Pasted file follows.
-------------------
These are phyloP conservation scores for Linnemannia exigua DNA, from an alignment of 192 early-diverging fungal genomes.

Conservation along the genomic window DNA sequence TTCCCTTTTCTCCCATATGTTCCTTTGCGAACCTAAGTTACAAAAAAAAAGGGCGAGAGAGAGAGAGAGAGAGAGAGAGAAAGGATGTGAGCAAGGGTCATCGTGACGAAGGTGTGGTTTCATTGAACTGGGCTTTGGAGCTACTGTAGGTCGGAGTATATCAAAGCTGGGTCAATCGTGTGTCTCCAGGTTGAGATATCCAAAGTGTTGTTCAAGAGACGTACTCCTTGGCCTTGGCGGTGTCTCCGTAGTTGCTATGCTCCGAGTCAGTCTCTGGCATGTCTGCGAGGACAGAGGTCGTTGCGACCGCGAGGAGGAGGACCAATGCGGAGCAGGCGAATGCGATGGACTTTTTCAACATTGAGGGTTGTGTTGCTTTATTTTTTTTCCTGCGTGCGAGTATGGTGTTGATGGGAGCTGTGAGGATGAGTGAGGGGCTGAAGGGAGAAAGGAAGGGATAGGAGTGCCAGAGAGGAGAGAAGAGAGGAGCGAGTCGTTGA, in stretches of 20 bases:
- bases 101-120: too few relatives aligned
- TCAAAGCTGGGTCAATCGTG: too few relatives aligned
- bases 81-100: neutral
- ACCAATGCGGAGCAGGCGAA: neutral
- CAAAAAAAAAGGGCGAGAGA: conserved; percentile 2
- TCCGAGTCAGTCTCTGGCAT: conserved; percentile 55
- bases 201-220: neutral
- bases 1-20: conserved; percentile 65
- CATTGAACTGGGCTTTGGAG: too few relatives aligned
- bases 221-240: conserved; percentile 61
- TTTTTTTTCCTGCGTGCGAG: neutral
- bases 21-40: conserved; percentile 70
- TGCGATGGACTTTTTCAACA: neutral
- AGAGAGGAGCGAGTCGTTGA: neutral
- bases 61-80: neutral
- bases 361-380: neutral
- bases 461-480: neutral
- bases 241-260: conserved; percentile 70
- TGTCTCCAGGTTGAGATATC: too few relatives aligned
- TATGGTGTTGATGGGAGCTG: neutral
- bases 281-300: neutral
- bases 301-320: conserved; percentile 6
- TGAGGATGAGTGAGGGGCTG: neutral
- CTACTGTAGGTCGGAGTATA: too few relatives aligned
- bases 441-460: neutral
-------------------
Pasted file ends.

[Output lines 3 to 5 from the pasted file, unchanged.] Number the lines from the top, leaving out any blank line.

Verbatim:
- bases 101-120: too few relatives aligned
- TCAAAGCTGGGTCAATCGTG: too few relatives aligned
- bases 81-100: neutral